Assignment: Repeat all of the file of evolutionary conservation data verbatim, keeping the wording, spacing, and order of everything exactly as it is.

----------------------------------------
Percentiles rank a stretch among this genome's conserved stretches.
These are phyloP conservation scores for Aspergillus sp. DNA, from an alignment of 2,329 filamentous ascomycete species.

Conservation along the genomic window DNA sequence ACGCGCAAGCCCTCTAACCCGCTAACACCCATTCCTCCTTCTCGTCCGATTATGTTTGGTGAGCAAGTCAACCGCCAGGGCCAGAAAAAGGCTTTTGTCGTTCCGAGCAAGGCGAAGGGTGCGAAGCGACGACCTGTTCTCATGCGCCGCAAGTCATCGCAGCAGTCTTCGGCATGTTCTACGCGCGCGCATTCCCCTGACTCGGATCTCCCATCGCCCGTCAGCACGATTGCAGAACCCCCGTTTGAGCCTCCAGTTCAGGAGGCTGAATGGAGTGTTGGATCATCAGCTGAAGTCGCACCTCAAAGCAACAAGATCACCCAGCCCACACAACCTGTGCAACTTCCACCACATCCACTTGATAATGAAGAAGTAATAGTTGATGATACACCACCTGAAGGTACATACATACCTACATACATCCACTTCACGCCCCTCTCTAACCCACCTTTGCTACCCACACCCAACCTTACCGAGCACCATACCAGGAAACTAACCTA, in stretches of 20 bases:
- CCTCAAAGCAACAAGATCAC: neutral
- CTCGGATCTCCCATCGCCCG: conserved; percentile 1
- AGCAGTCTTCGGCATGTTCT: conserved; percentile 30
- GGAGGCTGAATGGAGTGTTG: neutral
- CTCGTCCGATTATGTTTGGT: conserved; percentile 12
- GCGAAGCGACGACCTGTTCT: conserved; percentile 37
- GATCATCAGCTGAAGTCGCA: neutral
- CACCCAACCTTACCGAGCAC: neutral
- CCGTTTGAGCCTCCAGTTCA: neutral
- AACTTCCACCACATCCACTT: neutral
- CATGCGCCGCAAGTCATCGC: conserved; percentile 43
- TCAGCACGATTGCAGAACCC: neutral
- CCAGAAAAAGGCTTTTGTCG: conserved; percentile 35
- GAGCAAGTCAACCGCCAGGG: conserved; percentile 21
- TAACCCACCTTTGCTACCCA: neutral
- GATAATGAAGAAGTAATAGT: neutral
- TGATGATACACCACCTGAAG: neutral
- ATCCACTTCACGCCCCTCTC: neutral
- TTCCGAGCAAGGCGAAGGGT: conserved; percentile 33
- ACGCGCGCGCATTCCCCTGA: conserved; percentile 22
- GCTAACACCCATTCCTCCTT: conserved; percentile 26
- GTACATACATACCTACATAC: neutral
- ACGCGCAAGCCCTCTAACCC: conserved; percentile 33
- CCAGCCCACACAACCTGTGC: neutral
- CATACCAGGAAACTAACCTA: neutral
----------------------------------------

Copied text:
Percentiles rank a stretch among this genome's conserved stretches.
These are phyloP conservation scores for Aspergillus sp. DNA, from an alignment of 2,329 filamentous ascomycete species.

Conservation along the genomic window DNA sequence ACGCGCAAGCCCTCTAACCCGCTAACACCCATTCCTCCTTCTCGTCCGATTATGTTTGGTGAGCAAGTCAACCGCCAGGGCCAGAAAAAGGCTTTTGTCGTTCCGAGCAAGGCGAAGGGTGCGAAGCGACGACCTGTTCTCATGCGCCGCAAGTCATCGCAGCAGTCTTCGGCATGTTCTACGCGCGCGCATTCCCCTGACTCGGATCTCCCATCGCCCGTCAGCACGATTGCAGAACCCCCGTTTGAGCCTCCAGTTCAGGAGGCTGAATGGAGTGTTGGATCATCAGCTGAAGTCGCACCTCAAAGCAACAAGATCACCCAGCCCACACAACCTGTGCAACTTCCACCACATCCACTTGATAATGAAGAAGTAATAGTTGATGATACACCACCTGAAGGTACATACATACCTACATACATCCACTTCACGCCCCTCTCTAACCCACCTTTGCTACCCACACCCAACCTTACCGAGCACCATACCAGGAAACTAACCTA, in stretches of 20 bases:
- CCTCAAAGCAACAAGATCAC: neutral
- CTCGGATCTCCCATCGCCCG: conserved; percentile 1
- AGCAGTCTTCGGCATGTTCT: conserved; percentile 30
- GGAGGCTGAATGGAGTGTTG: neutral
- CTCGTCCGATTATGTTTGGT: conserved; percentile 12
- GCGAAGCGACGACCTGTTCT: conserved; percentile 37
- GATCATCAGCTGAAGTCGCA: neutral
- CACCCAACCTTACCGAGCAC: neutral
- CCGTTTGAGCCTCCAGTTCA: neutral
- AACTTCCACCACATCCACTT: neutral
- CATGCGCCGCAAGTCATCGC: conserved; percentile 43
- TCAGCACGATTGCAGAACCC: neutral
- CCAGAAAAAGGCTTTTGTCG: conserved; percentile 35
- GAGCAAGTCAACCGCCAGGG: conserved; percentile 21
- TAACCCACCTTTGCTACCCA: neutral
- GATAATGAAGAAGTAATAGT: neutral
- TGATGATACACCACCTGAAG: neutral
- ATCCACTTCACGCCCCTCTC: neutral
- TTCCGAGCAAGGCGAAGGGT: conserved; percentile 33
- ACGCGCGCGCATTCCCCTGA: conserved; percentile 22
- GCTAACACCCATTCCTCCTT: conserved; percentile 26
- GTACATACATACCTACATAC: neutral
- ACGCGCAAGCCCTCTAACCC: conserved; percentile 33
- CCAGCCCACACAACCTGTGC: neutral
- CATACCAGGAAACTAACCTA: neutral